“Life has changed. The bi­cy­cles will not only serve as trans­port to school, but will also en­cour­aged us to at­tend school reg­u­larly.”

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The Deputy Min­is­ter of Trans­port, Sin­disiwe Chikunga, who at­tended the han­dover, ex­plained that the ini­tia­tive aims to im­prove mo­bil­ity for learn­ers in ru­ral and re­mote ar­eas who have to walk 5km or more to school.

The Na­tional Bi­cy­cle pro­gramme was launched as a pi­lot project in 2001 and the ini­tial tar­get was one mil­lion bi­cy­cles by 2010.

“The pro­gramme is an in­ter­ven­tion to im­prove mo­bil­ity and ac­cess to ba­sic needs and so­cial and eco­nomic op­por­tu­ni­ties for peo­ple, es­pe­cially in ru­ral, re­mote and poorly re­sourced ar­eas,” said Chikunga.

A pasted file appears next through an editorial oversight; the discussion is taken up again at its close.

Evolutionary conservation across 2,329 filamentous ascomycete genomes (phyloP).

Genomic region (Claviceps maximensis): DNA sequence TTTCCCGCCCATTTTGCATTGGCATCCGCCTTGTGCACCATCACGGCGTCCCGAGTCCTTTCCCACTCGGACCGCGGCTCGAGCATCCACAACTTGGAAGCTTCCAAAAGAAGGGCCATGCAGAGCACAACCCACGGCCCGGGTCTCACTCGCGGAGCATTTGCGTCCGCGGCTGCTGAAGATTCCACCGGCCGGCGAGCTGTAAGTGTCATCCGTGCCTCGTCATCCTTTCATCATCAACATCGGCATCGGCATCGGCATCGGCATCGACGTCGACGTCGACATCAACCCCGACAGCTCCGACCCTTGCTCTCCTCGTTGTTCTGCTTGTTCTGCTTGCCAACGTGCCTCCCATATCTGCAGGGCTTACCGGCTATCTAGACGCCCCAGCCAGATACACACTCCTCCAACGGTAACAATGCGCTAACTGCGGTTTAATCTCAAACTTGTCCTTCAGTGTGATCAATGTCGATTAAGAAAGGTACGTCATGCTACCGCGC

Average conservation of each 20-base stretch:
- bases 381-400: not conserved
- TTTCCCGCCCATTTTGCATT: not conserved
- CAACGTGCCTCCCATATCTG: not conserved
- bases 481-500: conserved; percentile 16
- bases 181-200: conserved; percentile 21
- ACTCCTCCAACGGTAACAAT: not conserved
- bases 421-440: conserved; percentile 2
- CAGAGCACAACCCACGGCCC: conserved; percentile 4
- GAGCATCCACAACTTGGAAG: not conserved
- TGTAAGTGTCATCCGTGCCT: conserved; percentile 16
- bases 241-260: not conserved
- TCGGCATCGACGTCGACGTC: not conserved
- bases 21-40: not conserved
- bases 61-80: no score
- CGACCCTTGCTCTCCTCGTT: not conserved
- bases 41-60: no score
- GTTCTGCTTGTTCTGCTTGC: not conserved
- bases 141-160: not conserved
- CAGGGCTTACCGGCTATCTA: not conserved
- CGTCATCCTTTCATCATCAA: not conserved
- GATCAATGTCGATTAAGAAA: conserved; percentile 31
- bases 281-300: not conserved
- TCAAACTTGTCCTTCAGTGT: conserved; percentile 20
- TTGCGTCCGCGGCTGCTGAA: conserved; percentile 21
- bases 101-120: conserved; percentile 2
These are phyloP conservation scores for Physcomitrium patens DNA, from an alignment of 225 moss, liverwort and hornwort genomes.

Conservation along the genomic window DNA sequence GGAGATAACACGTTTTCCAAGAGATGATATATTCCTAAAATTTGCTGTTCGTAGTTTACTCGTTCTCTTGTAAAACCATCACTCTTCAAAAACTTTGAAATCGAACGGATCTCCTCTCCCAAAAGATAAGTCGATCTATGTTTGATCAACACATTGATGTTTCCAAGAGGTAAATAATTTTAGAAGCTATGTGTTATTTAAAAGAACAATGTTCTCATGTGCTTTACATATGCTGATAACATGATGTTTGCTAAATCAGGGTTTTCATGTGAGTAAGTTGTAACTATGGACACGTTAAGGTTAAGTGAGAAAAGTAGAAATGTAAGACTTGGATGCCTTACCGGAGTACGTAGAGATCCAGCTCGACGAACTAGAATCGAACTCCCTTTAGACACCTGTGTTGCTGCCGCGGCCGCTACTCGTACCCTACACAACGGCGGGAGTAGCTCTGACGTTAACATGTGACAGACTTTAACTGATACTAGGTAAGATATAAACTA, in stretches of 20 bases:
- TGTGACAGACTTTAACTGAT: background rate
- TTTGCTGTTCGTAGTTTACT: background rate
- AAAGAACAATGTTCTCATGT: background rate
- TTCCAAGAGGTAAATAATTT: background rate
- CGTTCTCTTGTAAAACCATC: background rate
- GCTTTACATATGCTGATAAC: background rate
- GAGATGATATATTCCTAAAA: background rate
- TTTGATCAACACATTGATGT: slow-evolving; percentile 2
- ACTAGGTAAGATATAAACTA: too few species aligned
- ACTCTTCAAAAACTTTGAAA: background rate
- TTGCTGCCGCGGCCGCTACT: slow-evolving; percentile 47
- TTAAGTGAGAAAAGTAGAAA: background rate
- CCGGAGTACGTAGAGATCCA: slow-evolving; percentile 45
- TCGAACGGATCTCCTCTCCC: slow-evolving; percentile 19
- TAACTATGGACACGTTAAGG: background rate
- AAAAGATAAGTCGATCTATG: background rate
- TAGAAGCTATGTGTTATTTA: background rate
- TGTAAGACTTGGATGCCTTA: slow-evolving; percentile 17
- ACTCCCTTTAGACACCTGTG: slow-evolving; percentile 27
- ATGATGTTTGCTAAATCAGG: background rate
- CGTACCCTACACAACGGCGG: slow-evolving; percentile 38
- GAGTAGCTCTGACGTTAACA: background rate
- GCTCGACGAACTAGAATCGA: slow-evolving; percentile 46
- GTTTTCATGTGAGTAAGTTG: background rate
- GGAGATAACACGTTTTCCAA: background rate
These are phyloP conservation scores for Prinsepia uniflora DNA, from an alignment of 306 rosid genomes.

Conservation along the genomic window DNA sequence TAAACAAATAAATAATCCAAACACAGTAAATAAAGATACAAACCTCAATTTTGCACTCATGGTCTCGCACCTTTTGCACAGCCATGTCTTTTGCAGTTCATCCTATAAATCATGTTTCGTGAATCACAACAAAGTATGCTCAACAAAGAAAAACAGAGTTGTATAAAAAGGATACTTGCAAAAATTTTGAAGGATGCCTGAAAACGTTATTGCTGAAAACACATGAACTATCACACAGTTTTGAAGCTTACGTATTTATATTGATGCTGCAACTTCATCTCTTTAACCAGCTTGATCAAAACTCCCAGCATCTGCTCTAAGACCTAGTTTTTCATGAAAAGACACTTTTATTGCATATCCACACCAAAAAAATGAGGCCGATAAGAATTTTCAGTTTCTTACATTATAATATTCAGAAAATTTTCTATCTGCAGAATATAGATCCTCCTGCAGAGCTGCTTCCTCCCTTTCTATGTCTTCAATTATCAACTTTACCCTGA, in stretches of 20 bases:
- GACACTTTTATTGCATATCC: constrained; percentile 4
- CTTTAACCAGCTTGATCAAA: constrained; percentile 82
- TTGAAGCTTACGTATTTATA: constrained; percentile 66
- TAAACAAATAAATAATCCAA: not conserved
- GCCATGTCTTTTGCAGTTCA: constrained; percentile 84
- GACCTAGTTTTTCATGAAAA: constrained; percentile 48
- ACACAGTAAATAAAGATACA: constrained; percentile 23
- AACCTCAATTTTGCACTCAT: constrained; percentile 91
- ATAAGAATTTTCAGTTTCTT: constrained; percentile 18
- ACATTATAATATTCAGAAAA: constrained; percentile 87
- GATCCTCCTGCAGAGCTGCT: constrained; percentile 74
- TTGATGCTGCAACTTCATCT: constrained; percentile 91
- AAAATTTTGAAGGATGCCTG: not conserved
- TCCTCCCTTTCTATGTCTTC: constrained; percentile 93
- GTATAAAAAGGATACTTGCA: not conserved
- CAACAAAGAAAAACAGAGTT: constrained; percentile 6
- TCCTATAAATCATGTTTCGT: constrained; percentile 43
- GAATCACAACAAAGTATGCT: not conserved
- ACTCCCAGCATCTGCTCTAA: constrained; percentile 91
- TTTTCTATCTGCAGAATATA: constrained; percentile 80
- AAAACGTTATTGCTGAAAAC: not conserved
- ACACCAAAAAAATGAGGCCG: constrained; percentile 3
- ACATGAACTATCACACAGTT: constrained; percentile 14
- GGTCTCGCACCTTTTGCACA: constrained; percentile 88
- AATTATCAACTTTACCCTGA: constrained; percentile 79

Bi­cy­cle main­te­nance shops were es­tab­lished in var­i­ous prov­inces to main­tain the bikes and en­sure job cre­ation and SMME de­vel­op­ment.

The project forms part of a road safety ini­tia­tive that pro­motes non-mo­torised trans­port and road safety aware­ness.

As well as mak­ing travel eas­ier for the youth Deputy Min­is­ter Chikunga said that gov­ern­ment must also pri­ori­tise a fu­ture that en­ables them to de­velop and ad­vance our coun­try and se­cure their fu­ture.

“The world de­mands more so­phis­ti­cated prod­ucts and ser­vices and there is a great need for skilled peo­ple to pro­duce them,” she said.

Asanda Fakazi (15), a ben­e­fi­ciary of a bi­cy­cle, is a Grade 10 learner at Nton­gande High School. She said that walk­ing the long dis­tance to school re­sulted in her miss­ing some of the lessons.

“Life has changed. The bi­cy­cles will not only serve as trans­port to school, but will also en­cour­age us to at­tend school reg­u­larly,” she said.

The mu­nic­i­pal­ity’s Mayor, Smanga Mgenge, said they are very grate­ful for the do­na­tion. “These bi­cy­cles are for learn­ers, no one else. I urge you not to mis­use them,” he said.

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